inflating

Hmos Houses In Multiple Occupation - Room Keys Forbidden?

24 posts in this topic

Is this now law? That sharers in a HMO cannot have room keys due to it being against the fire regs?

True?

So how do sharers maintain their security while asleep, and keep their belongings safe from borrowers or thieves when they're out their room?

Was astounded to hear this, puts me right off getting a share in future if now law.

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Low level wage slaves are not supposed to have privacy or valuable property, be glad that at least you are allowed a room for yourself... :ph34r:

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[quote name='awake_eagle' timestamp='1318977583' post='3152543']
Low level wage slaves are not supposed to have privacy or valuable property, be glad that at least you are allowed a room for yourself... :ph34r:
[/quote]

So it's true then?

Yours are many a true word spoken in jest

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It'a rubbish. Everybody has their own room with a lock on it. My company rents these out, there is no way we would deny anybody the right to lock their door.

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[quote name='Frank Hovis' timestamp='1318979146' post='3152568']
It'a rubbish. Everybody has their own room with a lock on it. My company rents these out, there is no way we would deny anybody the right to lock their door.
[/quote]

The OP was about fire regulations not the landlord's willingness to give out keys.

Maybe you are unknowingly in breach of fire regulations and therefore put your building insurance cover at risk?

[quote]So it's true then?[/quote]

I don't know, but I wouldn't be surprised if it was. Edited by awake_eagle

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[quote name='awake_eagle' timestamp='1318981955' post='3152595']
The OP was [color="#8B0000"][b]BS purporting to be[/b][/color] about fire regulations not the landlord's willingness to give out keys.
[/quote]
[corrected for you]

Just try and take room keys away from hotel guests, or students in a hall of residence! Looks to me like a 'landlord' who wants the profit of a HMO without the responsibilities. ICBW but I have an idea those responsibilities include fire regulations specific to HMOs, over and above those for regular rentals or owner-occupiers.

Hundred to one the landlord is a petty crook trying to duck out of his responsibilities. Edited by porca misèria

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[quote name='inflating' timestamp='1318977102' post='3152537']
Is this now law? That sharers in a HMO cannot have room keys due to it being against the fire regs?

True?

So how do sharers maintain their security while asleep, and keep their belongings safe from borrowers or thieves when they're out their room?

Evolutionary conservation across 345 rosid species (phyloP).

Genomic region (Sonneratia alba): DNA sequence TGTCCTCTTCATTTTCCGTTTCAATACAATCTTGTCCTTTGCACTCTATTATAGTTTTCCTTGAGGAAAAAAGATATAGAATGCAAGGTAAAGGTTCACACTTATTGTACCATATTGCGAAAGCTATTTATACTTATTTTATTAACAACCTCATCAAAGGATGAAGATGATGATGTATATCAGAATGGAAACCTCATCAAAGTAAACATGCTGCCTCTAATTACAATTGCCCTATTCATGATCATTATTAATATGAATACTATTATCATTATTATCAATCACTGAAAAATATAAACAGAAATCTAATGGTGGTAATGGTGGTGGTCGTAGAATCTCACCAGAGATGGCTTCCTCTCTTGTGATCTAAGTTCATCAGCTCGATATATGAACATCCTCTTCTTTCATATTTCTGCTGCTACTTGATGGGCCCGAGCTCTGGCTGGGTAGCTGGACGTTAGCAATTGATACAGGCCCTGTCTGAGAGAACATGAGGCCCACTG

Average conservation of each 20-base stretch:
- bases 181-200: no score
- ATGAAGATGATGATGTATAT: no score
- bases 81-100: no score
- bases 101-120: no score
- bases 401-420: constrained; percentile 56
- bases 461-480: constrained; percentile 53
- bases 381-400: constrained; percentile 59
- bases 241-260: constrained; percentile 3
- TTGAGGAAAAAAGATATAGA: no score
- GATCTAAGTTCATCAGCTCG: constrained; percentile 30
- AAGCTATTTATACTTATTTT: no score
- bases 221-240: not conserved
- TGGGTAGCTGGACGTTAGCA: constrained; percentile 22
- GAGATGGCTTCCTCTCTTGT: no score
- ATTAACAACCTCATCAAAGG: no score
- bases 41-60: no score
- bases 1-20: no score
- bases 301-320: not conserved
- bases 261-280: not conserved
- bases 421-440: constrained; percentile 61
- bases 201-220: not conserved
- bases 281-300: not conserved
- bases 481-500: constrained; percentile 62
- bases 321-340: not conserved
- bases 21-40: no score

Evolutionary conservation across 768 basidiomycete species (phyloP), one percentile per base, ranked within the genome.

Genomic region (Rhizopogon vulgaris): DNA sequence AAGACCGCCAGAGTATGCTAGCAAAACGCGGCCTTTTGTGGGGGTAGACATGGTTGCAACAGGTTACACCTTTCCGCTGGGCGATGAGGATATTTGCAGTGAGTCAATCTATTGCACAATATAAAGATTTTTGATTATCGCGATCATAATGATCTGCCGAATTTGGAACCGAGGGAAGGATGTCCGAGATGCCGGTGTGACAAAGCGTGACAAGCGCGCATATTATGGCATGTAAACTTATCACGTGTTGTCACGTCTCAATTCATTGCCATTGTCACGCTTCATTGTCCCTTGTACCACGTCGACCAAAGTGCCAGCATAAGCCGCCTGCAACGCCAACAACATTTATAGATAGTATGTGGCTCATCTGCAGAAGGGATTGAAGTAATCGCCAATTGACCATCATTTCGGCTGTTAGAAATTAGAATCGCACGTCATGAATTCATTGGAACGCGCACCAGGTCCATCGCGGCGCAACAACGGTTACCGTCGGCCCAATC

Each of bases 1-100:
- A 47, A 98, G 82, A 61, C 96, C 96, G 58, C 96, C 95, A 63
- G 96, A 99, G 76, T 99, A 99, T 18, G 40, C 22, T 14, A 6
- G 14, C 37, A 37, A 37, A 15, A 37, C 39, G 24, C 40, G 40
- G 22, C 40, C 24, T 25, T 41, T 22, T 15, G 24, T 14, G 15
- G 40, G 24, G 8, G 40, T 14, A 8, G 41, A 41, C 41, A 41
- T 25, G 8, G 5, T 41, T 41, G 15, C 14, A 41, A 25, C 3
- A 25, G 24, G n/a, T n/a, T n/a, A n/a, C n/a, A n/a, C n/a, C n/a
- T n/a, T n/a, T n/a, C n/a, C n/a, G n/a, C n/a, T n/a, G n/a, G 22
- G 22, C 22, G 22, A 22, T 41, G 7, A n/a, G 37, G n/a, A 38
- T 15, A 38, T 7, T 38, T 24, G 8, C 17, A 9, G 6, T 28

Was astounded to hear this, puts me right off getting a share in future if now law.
[/quote]

It's nonsense, the housing act 2004 makes provisions for HMO to be licensed with the local authority part of which is having adequate fire protection for tenants which would include, self closing fire doors, a functioning fire alarm, smoke detectors, fire blankets etc.

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[quote name='awake_eagle' timestamp='1318981955' post='3152595']
The OP was about fire regulations not the landlord's willingness to give out keys.

[b]Maybe you are unknowingly in breach of fire regulations and therefore put your building insurance cover at risk?
[/b]


I don't know, but I wouldn't be surprised if it was.
[/quote]

I assure you we're shit hot on everything to do with H&S, it's rubbish and the LL is just throwing it in as an excuse so he can wander in and go through people's possessions.

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[quote name='Frank Hovis' timestamp='1318979146' post='3152568']
It'a rubbish. Everybody has their own room with a lock on it. My company rents these out, there is no way we would deny anybody the right to lock their door.
[/quote]


[quote name='porca misèria' timestamp='1318987823' post='3152612']
[corrected for you]

Just try and take room keys away from hotel guests, or students in a hall of residence! Looks to me like a 'landlord' who wants the profit of a HMO without the responsibilities. ICBW but I have an idea those responsibilities include fire regulations specific to HMOs, over and above those for regular rentals or owner-occupiers.

Hundred to one the landlord is a petty crook trying to duck out of his responsibilities.
[/quote]


[quote name='Mr. Miyagi' timestamp='1319005389' post='3152642']
It's nonsense, the housing act 2004 makes provisions for HMO to be licensed with the local authority part of which is having adequate fire protection for tenants which would include, self closing fire doors, a functioning fire alarm, smoke detectors, fire blankets etc.